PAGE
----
Last year, Justice Joe Williams became the first Te Reo speaker to be appointed to New Zealand’s Court of Appeal. This adds to the list of accolades that he has achieved over his illustrious career including being the youngest appointed Chief Judge of the Maori Land Court, Chairman of the Waitangi Tribunal and a member of the High Court Bench.
This level of attainment in the legal world seems far removed from a small provincial school but Justice Williams attributes much of his later success to his education at Lindisfarne: “My education at Lindisfarne was crucial in preparing me for the career paths I have chosen in the last 20 years.
It would be no overstatement to say that were it not for my years at Lindisfarne, I would have lacked the skills and determination to succeed.” By his final year at school Joe was giving some indication of the skills which contributed to his later success as he was Captain of the 1st XV, winner of the Churchill oratory competition, a pivotal member of the Maori Club, winner of the geography and history prizes for the seventh form and took the lead in the school play, “Hobson’s Choice”.
The play was well reviewed by two local newspapers, one of which made the portentous comment, “as Hobson, Joe Williams showed a strong personality”. Things have changed dramatically from the time that Joe Williams was a law student in the 1980’s when it was unusual to have many Maori students studying law. Justice Williams himself did not originally intend to study law but found that he was drawn towards it by the people he met at university. "I met a group of intelligent young Māori who were studying law and the things they were arguing about in law and society were interesting, so I picked it up. I studied alongside people like Shane Jones and Annette Sykes.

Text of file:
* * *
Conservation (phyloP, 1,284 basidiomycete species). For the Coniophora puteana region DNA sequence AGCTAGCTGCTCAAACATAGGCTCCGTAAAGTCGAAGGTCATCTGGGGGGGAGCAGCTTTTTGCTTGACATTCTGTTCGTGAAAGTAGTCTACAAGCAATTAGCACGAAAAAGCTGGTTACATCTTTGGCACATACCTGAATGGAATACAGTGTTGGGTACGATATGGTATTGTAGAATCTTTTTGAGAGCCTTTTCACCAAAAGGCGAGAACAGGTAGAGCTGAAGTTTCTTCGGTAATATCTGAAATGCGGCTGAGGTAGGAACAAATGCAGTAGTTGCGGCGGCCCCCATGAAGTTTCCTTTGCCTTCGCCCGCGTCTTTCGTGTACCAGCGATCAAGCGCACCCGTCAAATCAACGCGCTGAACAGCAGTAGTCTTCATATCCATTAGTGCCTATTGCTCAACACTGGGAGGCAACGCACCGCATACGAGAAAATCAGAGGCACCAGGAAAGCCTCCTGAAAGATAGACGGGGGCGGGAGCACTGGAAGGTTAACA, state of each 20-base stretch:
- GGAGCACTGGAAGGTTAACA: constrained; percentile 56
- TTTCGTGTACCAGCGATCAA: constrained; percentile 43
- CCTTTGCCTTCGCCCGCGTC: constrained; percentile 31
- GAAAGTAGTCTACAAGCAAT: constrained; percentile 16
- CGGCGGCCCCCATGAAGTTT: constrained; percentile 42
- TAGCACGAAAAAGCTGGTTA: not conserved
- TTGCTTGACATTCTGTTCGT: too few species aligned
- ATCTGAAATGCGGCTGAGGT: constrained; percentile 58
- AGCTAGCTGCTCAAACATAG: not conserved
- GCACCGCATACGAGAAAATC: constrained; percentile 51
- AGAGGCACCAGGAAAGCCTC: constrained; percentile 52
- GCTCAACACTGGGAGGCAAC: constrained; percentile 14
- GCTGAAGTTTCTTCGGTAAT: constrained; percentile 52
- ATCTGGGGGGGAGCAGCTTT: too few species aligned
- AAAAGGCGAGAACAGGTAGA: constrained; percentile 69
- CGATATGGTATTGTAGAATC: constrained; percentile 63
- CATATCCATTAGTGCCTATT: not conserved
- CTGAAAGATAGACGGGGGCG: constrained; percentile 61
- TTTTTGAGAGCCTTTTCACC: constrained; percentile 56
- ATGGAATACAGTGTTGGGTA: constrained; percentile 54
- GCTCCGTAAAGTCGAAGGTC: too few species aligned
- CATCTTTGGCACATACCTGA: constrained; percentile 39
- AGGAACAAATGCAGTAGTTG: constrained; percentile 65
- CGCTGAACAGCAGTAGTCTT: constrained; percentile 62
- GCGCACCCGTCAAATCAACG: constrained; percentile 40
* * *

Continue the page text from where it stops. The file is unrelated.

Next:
I had outstanding teachers like Sir Kenneth Keith, Lindsay Mackay, and John Thomas and developed a passion and love for law," he says. After completing his LLB, Justice Williams began working as a junior lecturer at Victoria University, and after convincing the faculty to have it, he co-taught the first course in Māori land law with Alex Frame. In 1986 Justice Williams went to the University of British Columbia in Vancouver and did an LLM in Indigenous Rights Law graduating with first class honours. His experience in Canada with ground breaking indigenous cases made Justice Williams realise that this was a speciality worth pursuing and his subsequent work with Treaty of Waitangi claims has changed the legal landscape of New Zealand irrevocably.
Justice Williams says his first Treaty claim was both exhilarating and harrowing. He also describes leading a young team of lawyers that litigated a key aspect of the 1992 Māori fisheries settlement as one of the highlights of his career. "The case involved the issue of what ‘iwi’ meant. We sought to explain to judges both the customary concept of iwi and the law surrounding the fisheries settlement. It was one of the most challenging things I've done and one of the coolest. Conducting a four-week trial over such an important matter, in English and Māori, was a fantastic thing to do for a young lawyer," he says. “But in addition, to have argued the thing before a full Court of the Court of Appeal and the Privy Council was an exceptional experience.”
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Article added: Wednesday 06 November 2019